The Data for Equitable Justice Lab offers students the opportunity to develop a project that connects their own interests to their classroom learning to impact public policy and the conversations that surround them. With guidance from lab faculty, students work toward an op-ed, blogpost, podcast, or a Zine that brings their analyses into the mainstream. The group of students from across SP2 and beyond shared their novel projects and consequential findings in our DEJL Research Day symposium on May 2nd; summaries and the slides from those presentations are available below.
Examining Colorism Among Female African American Exotic Dancers in Philadelphia and Neighboring Counties
In this novel study, SP2 MS in Nonprofit Leadership student Rose Brown sought to understand colorism – the impact of skin tone on how someone is treated – among a highly vulnerable population. She visited exotic dance clubs in and around Philadelphia, speaking to 50 dancers who shared their experiences with discrimination by customers, management, and fellow dancers.
Shweta Chopra & Sanjana Dalmiya
While US media coverage of the #MeToo movement has been focused on sexual assault and harassment in the United States, the underlying problems know no boundaries. Shweta Chopra and Sanjana Dalmiya conducted a thorough examination of the #MeToo movement in India, poring through hundreds of news articles to understand similarities and differences between these critical movements in the US and India.
The Legacy Project: Celebrating the Pan-Asian Professionals in the Social Work Field
Noting the underrepresentation of Asian-Americans in the social work field, Julia Hah undertook a qualitative study to understand their unique challenges to a social work career. In interviewing three social workers, she discovered a mix of familial and societal pressures that disproportionately push Asian-Americans toward higher paying, higher prestige careers which she masterfully documented in this presentation.
The Effect of Medicaid Expansion on Health Service Accessibility
Xiaorui (Mia) Hou & Xiaoxuan He
Medicaid expansion is among the most significant and controversial efforts contained in the Affordable Care Act to improve access to quality healthcare among vulnerable populations. In this study, Mia and Xiaoxuan take advantage of the natural experiment embedded in Medicaid expansion’s roll-out to assess its impact on the percent of people who did not see a doctor because they could not afford care.
Implicit Bias Research in Police Training
“Implicit bias” has become ubiquitous as a term to describe part of the problem underlying strained relationships between law enforcement and racial minority communities, particularly the black community, but its use and source of a solution has gone largely unscrutinized. SP2 Master of Social Work student Michelle Johnson dove into the research and found that current approaches to reducing implicit bias are unlikely to have any impact on excessive force by law enforcement or relationships between police departments and minority communities more generally.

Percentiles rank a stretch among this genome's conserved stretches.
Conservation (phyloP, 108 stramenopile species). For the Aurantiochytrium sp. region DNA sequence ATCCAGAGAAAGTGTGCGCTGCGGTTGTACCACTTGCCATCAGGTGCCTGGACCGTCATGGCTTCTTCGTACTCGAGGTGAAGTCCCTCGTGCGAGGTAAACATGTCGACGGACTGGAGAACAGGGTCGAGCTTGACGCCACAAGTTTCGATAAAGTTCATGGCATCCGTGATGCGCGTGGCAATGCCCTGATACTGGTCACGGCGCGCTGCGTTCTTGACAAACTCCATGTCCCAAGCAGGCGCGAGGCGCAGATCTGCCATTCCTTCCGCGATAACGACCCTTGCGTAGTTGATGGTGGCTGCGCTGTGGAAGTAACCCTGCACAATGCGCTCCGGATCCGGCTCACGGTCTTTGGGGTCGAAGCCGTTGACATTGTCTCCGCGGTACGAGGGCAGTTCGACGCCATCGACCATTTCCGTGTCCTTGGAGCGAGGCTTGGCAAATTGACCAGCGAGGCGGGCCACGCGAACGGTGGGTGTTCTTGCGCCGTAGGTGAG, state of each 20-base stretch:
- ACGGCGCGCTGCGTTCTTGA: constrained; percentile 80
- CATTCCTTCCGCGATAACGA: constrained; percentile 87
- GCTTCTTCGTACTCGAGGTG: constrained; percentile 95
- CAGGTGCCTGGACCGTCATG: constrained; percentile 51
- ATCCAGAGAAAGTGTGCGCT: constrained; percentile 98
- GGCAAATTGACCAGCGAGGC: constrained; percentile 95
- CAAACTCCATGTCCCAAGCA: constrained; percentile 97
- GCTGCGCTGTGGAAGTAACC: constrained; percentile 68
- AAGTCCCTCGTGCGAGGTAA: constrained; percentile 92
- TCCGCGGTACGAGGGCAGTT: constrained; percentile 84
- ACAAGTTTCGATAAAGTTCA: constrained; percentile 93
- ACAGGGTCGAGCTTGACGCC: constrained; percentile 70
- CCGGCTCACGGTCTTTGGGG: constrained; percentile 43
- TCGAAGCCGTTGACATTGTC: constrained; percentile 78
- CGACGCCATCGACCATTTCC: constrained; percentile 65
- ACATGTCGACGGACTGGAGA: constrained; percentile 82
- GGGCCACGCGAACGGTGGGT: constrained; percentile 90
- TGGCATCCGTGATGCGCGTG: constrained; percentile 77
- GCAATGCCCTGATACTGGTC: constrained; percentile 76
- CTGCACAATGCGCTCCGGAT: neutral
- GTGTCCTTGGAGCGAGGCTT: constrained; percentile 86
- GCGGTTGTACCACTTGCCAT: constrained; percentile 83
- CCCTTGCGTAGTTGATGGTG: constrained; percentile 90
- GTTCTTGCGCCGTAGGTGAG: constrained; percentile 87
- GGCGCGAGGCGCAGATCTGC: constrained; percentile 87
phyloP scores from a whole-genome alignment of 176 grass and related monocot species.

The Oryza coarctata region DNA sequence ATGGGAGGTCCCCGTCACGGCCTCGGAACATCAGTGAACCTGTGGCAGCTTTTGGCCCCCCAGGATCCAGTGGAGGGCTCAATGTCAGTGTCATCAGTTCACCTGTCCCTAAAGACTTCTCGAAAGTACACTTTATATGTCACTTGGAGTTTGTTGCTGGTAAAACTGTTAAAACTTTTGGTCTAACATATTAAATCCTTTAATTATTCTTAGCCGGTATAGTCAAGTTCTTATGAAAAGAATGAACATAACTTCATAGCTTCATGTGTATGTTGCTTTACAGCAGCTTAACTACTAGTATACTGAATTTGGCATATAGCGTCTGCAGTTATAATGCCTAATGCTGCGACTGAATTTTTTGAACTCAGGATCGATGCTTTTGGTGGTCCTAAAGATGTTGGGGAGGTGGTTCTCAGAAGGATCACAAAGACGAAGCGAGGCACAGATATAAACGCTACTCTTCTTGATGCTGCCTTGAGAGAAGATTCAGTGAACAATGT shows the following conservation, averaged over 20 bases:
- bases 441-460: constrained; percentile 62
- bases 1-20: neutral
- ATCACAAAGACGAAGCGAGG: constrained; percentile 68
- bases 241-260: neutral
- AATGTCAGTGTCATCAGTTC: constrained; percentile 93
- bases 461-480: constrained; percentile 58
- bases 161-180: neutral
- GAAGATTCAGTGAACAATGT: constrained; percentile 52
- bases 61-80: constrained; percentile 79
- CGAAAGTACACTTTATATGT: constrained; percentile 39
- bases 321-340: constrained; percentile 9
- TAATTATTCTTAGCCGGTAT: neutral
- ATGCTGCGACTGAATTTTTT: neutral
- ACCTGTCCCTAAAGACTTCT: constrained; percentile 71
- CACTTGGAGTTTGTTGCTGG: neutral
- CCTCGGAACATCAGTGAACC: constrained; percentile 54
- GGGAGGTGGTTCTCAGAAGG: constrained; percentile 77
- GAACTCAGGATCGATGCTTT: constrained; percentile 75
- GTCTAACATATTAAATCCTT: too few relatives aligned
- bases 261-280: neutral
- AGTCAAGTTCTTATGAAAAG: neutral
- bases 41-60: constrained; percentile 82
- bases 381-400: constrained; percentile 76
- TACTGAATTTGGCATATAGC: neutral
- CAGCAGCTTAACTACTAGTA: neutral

Quantifying the Unkown: Data Limitations for Youth with Experience in Foster Care Attending Post-Secondary Education
The Pennsylvania state legislature is once again considering funding the college educations of youth with experience in foster care but understanding the potential scope and cost of this effort is a hefty challenge. Luckily, it’s one that Kathryn Kirkman is eager to take on. Using the limited data available on the topic, she created robust estimates of the potential cost of this legislation and, in doing so, created a guide for others looking to create similar projections in other states and in the future.
What’s In a Degree? How Graduate Programs Shape Career Decision Making for the Public Sector
Many students seek public service degrees only to change their minds partway through their program. Madeleine O’Brien surveyed and interviewed nearly 200 students and alumni to understand what motivations brought them into the program and how those ambitions and priorities change during their academic careers, with lessons for programs that seek to increase their policymaking footprint.
(Un)Civil Education for Civic Engagement: The Case of Florida
In November, 2018 Florida voters overwhelmingly approved Amendment 4, which returned voting rights to the state’s 1.4 million individuals released from prison after felony convictions. This is a huge leap forward, but state legislators are already trying to undermine it. Christine Pappas walked us through the historic referendum in the context of a history of racially motivated disenfranchisement and offered a guide for how every Floridian can help ensure universal voting rights.
Ten Years of Affirmative Action in Ecuador: a failure or success for post-neoliberal policies?
Ecuador has moved sharply away from neoliberal economic policies over the last ten years, with particular effort toward ensuring greater opportunities for indigenous groups through affirmative action policies. Hannah traveled to Ecuador to meet with representatives of two indigenous groups to examine the effects of those affirmative action policies and to explore next steps toward increased opportunity toward those groups.
The Post-Incarceration Cycle of Poverty
Anna Worrell & Andreana Barefield
It is no secret that incarceration impacts an individual’s life long after a sentence has officially ended. Anna and Andreana examined how the criminal justice system perpetuates poverty and, in doing so, increases the probability of re-incarceration. They delved into the excessive fees paid by those on probation and parole, including “supervision fees” paid by anyone who sees a probation and parole officer, and the punitive and life-destroying fines should someone fall behind. Stay tuned for the upcoming podcast devoted to this topic!